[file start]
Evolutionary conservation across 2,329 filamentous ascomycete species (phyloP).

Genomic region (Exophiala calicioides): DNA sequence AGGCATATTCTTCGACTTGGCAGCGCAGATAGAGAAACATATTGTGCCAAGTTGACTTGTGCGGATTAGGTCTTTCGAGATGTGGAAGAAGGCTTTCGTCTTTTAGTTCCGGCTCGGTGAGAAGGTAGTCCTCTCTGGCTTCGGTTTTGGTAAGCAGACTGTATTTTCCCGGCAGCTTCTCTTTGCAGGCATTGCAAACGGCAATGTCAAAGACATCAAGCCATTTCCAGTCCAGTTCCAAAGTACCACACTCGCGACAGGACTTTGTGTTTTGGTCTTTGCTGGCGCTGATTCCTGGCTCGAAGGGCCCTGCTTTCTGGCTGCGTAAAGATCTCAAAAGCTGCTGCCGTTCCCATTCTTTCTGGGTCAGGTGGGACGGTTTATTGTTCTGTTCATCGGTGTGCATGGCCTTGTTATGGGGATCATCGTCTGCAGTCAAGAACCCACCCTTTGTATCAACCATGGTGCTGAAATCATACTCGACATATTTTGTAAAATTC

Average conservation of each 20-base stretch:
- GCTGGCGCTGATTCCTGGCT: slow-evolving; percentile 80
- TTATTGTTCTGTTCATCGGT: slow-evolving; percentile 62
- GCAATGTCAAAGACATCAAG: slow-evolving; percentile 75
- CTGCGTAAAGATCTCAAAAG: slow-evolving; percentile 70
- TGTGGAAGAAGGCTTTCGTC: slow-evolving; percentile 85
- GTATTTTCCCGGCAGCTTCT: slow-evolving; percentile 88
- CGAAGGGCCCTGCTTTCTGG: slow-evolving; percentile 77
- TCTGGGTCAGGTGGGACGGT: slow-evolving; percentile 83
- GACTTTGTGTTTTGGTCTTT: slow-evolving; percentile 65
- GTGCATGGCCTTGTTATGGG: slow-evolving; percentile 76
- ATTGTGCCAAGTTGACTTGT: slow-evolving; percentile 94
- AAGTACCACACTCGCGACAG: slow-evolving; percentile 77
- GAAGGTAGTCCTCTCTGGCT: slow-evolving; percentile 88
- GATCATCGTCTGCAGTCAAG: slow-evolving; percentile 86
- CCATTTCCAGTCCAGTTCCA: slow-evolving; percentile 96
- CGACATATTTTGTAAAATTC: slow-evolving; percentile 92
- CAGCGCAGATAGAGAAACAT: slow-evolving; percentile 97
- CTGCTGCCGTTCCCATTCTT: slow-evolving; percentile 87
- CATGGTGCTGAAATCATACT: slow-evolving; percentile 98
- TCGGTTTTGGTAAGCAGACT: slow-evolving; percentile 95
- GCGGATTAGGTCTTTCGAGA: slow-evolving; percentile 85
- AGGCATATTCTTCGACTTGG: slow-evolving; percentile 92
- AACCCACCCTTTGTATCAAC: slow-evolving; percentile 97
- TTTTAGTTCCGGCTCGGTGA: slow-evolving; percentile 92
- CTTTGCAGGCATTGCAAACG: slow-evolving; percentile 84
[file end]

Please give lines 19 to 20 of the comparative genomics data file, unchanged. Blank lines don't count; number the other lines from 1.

- CGACATATTTTGTAAAATTC: slow-evolving; percentile 92
- CAGCGCAGATAGAGAAACAT: slow-evolving; percentile 97